One of the most widely acclaimed poets in the United States, as a child who grew up in El Paso, a city on the border of Texas and Mexico, Pat Mora often writes about what touches her heart the most: borders, whether they be physical, emotional, mental, spiritual, or cultural. Indeed, Mora communicates in her poetry that it is the unseen borders which are the hardest to cross.
In "Immigrant," the parents hope that by providing all the external markings ("mashed hot dogs and apple pie," names, dolls, etc.) of an American child to theirs, the child somehow will become a "fine American boy" or "a fine American girl" and, then, be liked and accepted. But, in the dark, in the hidden room of their hearts, they fear that the unseen borders of culture and race as well as their own conceptual borders, will prevent acceptance.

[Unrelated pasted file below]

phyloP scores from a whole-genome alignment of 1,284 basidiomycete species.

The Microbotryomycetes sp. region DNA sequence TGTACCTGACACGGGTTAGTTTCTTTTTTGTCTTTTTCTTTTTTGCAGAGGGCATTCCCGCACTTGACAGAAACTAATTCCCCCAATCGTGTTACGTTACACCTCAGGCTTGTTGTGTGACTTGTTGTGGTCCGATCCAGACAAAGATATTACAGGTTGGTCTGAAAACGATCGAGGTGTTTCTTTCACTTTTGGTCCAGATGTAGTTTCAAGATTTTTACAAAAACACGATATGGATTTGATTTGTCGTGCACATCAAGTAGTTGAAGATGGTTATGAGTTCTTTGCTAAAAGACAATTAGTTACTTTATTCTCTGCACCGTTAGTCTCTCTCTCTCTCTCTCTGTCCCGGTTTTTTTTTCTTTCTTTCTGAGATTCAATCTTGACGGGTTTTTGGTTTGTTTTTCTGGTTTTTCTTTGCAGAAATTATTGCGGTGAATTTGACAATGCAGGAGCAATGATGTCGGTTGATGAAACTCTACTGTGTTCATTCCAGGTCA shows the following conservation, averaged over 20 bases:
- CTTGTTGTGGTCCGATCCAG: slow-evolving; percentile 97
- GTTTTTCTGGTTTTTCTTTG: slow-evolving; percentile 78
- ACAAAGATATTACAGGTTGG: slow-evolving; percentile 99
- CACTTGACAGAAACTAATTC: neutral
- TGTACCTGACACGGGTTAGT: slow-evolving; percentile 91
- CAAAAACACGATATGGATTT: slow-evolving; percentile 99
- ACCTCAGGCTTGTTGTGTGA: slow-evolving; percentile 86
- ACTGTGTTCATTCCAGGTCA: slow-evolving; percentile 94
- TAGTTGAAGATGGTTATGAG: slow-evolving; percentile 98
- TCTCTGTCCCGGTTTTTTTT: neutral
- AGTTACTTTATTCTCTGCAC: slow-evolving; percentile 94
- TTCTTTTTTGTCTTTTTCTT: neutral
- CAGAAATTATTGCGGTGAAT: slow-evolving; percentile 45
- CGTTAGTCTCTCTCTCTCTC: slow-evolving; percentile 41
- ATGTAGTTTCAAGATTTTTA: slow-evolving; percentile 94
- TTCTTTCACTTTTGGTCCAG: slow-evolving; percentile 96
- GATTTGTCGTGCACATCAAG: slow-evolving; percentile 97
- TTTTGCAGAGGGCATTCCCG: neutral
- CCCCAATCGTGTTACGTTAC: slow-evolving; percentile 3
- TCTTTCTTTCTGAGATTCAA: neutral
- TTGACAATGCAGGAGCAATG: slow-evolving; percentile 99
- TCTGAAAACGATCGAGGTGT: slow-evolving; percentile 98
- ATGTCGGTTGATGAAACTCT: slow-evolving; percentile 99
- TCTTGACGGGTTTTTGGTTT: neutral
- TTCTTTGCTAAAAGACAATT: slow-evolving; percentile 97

...speak to them in thick English
,,,whisper in Spanish or Polish
when the babies sleep, whisper
in a dark parent bed, that dark
parent fear. Will they like
our boy, our girl, our fine American....
This nervous fear that the parents feel is conveyed, not only in the words of the poem ("in a dark parent bed...parent fear"), but also with enjambment in the lines of the poem. Thus, the fear, too, crosses a border as its expression in words builds a momentum that carries it to the next line, producing a deliberate effect that underpins the theme. Certainly, in "Immigrant" the theme of borders is effective as it works its way through Mora's poem from the physical to the verbal, and, finally, the imaginary.